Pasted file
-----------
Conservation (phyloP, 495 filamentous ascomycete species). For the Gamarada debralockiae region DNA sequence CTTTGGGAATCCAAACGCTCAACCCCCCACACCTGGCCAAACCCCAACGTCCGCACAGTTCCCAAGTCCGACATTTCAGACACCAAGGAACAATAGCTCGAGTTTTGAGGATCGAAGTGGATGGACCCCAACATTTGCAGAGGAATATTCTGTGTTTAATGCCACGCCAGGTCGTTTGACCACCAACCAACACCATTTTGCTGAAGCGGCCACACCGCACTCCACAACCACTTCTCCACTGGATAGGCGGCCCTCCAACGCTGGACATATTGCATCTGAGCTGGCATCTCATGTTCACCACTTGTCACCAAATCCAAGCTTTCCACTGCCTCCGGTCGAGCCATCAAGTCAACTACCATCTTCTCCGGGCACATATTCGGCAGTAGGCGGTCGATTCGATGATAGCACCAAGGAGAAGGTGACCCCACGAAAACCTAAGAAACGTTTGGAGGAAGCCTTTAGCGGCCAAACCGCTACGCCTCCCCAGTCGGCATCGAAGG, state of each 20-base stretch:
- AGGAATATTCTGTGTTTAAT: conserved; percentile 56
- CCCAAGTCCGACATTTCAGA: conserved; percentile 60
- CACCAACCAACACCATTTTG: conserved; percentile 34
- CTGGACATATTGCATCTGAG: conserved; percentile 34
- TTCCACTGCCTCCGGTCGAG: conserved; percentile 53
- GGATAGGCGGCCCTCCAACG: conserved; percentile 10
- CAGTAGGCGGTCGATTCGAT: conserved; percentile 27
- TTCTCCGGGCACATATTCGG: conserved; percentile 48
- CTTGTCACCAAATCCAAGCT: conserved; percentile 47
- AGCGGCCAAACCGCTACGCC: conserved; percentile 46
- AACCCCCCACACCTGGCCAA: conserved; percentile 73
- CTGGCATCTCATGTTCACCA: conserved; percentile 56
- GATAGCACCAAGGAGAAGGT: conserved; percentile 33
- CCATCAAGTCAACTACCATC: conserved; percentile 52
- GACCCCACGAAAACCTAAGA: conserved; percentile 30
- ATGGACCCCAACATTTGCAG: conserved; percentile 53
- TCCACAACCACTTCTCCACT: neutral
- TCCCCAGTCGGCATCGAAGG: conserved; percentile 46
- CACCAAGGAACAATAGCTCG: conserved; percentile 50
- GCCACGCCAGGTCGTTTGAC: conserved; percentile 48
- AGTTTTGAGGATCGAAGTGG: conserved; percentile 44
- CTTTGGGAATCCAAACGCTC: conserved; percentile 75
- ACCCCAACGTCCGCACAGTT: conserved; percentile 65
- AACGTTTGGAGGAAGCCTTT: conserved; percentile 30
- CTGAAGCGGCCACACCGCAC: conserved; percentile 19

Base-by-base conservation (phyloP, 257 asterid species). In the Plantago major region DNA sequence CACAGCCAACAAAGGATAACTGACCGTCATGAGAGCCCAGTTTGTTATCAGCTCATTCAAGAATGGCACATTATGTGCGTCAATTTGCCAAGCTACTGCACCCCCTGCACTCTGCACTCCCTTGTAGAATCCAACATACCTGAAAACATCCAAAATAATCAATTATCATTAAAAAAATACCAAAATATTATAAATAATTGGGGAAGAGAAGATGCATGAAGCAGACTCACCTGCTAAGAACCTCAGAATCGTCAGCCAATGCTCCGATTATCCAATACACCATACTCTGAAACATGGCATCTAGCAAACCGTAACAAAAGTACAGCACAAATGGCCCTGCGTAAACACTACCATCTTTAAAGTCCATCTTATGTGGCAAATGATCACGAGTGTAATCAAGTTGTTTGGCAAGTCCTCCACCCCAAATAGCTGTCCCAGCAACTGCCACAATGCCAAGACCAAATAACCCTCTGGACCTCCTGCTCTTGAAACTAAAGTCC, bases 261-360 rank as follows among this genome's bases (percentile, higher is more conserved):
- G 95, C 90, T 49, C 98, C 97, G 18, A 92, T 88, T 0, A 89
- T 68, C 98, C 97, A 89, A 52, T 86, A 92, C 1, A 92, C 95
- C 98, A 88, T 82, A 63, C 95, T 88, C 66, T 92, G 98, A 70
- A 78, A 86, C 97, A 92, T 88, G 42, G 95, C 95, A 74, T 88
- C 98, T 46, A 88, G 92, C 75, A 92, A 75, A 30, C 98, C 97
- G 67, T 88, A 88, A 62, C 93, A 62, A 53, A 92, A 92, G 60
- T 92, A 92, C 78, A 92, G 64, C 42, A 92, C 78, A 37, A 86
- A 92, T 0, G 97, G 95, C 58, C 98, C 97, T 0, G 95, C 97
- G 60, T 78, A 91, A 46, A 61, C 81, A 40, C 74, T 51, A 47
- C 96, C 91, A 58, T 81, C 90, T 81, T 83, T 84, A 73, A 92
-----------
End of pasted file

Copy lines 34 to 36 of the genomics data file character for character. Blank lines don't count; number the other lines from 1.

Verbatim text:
- T 92, A 92, C 78, A 92, G 64, C 42, A 92, C 78, A 37, A 86
- A 92, T 0, G 97, G 95, C 58, C 98, C 97, T 0, G 95, C 97
- G 60, T 78, A 91, A 46, A 61, C 81, A 40, C 74, T 51, A 47